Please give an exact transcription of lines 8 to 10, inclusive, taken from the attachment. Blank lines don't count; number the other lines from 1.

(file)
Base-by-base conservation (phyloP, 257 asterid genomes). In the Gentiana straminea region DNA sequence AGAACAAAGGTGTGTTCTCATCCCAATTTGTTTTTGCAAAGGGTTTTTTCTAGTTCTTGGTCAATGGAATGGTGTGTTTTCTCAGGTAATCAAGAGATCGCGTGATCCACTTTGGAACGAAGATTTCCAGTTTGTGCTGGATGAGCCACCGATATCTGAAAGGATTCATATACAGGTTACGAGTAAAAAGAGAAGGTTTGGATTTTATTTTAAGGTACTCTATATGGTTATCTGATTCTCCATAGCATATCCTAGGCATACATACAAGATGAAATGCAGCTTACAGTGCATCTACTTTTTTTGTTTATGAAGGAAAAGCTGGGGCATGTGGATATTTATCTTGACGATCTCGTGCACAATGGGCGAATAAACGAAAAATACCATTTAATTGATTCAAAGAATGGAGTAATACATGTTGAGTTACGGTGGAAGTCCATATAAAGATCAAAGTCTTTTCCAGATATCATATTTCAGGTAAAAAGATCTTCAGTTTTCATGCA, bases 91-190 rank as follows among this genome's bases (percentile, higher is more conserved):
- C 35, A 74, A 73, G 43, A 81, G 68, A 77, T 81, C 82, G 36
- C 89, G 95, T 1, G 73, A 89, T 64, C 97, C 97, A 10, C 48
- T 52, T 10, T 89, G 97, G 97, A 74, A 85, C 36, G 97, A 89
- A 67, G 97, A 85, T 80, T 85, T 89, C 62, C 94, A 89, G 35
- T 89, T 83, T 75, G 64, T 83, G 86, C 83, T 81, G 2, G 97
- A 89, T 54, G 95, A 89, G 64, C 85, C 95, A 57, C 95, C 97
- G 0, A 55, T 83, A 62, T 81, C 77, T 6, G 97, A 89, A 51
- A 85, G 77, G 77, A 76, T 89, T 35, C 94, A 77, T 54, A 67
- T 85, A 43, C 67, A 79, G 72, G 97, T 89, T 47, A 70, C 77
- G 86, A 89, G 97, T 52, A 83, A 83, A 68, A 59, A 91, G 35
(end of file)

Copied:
- G 0, A 55, T 83, A 62, T 81, C 77, T 6, G 97, A 89, A 51
- A 85, G 77, G 77, A 76, T 89, T 35, C 94, A 77, T 54, A 67
- T 85, A 43, C 67, A 79, G 72, G 97, T 89, T 47, A 70, C 77